United States Air Force Academy

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Department of Law

MOOT COURT TEAM

The United States Air Force Academy Moot Court Team had another outstanding season competing against undergraduate teams from schools around the nation.

This season’s problem, developed by the American Collegiate Moot Court Association (ACMA), involved two complex issues in a fictional case appealed to the U.S. Supreme Court: whether a state statute posed an undue burden upon women’s right to an abortion in violation of the substantive due process guarantees of the 14th Amendment, and whether that statute violated the free speech rights of licensed physicians under the 1st Amendment.

In moot court tournaments, two-person teams, each arguing one issue, compete against other teams in front of “Supreme Court Justices” (who typically are lawyers, law professors, or judges). The “Justices” declare a winner after scoring on four criteria: knowledge of subject matter; response to questions; forensic skill and courtroom demeanor; and organization, logic, and clarity of argument. A tournament spans two days. The first day has three preliminary rounds, with each team arguing the petitioner and respondent’s side once, and a coin-flip deciding which side the team argues in the third round. The coin flip format places a premium on cadets’ knowledge of the case and mental agility in arguing either side with very little notice. At the end of the first day, the outstanding advocates are determined, and teams with sufficiently good records advance to the single-elimination rounds the next day.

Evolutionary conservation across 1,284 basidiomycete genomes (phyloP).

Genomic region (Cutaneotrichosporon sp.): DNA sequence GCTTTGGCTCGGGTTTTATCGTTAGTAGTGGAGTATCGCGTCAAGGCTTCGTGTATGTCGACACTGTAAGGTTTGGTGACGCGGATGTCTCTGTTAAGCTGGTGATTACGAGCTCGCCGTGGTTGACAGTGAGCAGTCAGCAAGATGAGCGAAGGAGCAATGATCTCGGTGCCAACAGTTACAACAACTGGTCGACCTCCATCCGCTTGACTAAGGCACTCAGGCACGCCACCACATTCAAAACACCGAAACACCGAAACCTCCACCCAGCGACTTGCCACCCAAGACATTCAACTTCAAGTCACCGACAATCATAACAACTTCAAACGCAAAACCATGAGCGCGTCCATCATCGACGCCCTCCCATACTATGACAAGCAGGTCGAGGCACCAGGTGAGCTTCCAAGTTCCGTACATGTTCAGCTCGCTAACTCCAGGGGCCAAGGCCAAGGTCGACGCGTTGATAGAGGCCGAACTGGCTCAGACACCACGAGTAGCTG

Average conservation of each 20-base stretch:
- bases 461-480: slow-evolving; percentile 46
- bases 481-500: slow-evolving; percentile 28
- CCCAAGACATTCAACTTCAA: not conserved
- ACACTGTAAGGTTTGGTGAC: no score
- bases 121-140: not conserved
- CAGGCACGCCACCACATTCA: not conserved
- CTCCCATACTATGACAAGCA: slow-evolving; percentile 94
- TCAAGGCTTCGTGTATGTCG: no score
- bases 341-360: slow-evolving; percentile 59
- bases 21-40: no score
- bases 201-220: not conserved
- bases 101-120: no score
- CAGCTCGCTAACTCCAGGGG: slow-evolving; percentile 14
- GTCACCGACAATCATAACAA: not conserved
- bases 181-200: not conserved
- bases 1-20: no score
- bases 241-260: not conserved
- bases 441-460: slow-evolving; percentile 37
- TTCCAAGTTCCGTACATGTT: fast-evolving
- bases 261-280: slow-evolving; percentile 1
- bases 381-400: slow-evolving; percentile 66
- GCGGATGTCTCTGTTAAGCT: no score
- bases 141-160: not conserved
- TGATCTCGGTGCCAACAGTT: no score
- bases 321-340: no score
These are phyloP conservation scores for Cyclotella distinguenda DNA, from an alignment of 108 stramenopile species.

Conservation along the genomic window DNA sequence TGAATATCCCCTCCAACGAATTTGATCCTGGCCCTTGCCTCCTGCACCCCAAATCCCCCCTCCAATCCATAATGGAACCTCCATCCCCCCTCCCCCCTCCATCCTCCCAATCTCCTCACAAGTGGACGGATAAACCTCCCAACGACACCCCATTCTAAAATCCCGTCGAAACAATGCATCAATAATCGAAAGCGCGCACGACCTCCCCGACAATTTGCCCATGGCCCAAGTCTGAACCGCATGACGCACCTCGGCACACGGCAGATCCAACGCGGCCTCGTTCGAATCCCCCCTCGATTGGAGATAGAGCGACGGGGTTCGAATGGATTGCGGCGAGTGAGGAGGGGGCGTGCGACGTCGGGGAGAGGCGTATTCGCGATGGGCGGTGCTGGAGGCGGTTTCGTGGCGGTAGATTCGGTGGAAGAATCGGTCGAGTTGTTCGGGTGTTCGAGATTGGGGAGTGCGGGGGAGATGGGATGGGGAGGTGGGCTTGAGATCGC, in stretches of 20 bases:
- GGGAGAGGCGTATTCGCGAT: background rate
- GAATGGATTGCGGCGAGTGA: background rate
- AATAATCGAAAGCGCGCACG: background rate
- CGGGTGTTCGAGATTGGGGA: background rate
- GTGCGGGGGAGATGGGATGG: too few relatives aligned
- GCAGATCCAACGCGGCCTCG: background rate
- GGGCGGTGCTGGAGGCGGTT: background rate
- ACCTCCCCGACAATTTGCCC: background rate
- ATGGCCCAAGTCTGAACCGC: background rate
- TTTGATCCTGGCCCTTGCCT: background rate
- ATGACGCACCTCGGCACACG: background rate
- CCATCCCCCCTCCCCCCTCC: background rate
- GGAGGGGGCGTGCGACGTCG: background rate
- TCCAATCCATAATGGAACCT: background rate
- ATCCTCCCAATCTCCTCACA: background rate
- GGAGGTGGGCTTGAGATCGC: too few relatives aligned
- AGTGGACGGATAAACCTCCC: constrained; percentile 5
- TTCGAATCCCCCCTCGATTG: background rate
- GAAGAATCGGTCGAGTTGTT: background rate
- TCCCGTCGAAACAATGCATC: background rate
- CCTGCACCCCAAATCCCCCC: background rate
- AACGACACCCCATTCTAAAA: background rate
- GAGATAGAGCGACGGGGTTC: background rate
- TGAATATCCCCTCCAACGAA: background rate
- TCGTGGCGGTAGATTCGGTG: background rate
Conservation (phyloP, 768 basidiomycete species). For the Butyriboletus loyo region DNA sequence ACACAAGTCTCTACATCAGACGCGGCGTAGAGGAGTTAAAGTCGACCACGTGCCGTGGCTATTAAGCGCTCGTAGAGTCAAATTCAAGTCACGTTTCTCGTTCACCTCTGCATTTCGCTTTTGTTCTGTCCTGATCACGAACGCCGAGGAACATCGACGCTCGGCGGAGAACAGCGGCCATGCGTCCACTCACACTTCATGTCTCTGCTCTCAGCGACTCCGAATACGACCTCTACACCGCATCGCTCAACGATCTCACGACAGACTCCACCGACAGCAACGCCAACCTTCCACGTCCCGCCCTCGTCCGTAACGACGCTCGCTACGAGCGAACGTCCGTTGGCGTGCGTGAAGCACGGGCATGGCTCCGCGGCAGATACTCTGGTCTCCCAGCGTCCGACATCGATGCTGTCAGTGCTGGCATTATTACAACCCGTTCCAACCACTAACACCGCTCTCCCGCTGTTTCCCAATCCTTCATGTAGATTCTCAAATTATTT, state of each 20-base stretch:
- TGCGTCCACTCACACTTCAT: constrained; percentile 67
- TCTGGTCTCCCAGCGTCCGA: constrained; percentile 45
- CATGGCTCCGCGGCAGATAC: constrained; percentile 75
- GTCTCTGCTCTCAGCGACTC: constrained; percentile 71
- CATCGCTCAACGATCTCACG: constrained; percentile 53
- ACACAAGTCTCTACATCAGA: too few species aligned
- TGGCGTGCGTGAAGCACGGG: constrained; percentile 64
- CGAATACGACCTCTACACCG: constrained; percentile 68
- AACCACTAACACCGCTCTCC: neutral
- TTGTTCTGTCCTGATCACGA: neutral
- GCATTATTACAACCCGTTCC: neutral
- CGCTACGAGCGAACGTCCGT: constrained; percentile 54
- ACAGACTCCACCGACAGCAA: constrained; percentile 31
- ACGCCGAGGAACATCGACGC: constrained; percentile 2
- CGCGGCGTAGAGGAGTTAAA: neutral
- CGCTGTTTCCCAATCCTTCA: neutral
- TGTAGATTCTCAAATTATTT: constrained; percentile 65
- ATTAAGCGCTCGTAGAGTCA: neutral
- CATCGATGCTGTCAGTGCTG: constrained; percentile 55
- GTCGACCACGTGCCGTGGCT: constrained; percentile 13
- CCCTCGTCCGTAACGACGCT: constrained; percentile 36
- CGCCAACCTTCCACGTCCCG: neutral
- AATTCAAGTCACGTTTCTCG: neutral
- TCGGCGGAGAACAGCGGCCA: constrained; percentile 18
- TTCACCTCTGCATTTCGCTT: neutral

All team members were hand selected for the team.

The Academy moot court program, in only its sixth year, is continuing its tradition of excellence. The achievements of the program over those six years are extraordinary, including four-time regional championships; many individual awards at regional and national tournaments; multiple awards for top-5 briefs in the nation; and earned bids to, and accolades at, the national tournament. Additionally, the Academy moot court program is now ranked #9 in the country. Even the cadets who did not earn bids to nationals tremendously improved their oral communication skills. The thinking, speaking, and writing skills that led to this remarkable record are developed throughout DFL’s robust Legal Studies program. It is a testament to the strength of that program, the DFL faculty, and our cadets that our teams have been able to perform so magnificently at the highest levels. The young and small moot court team is truly developing a national reputation.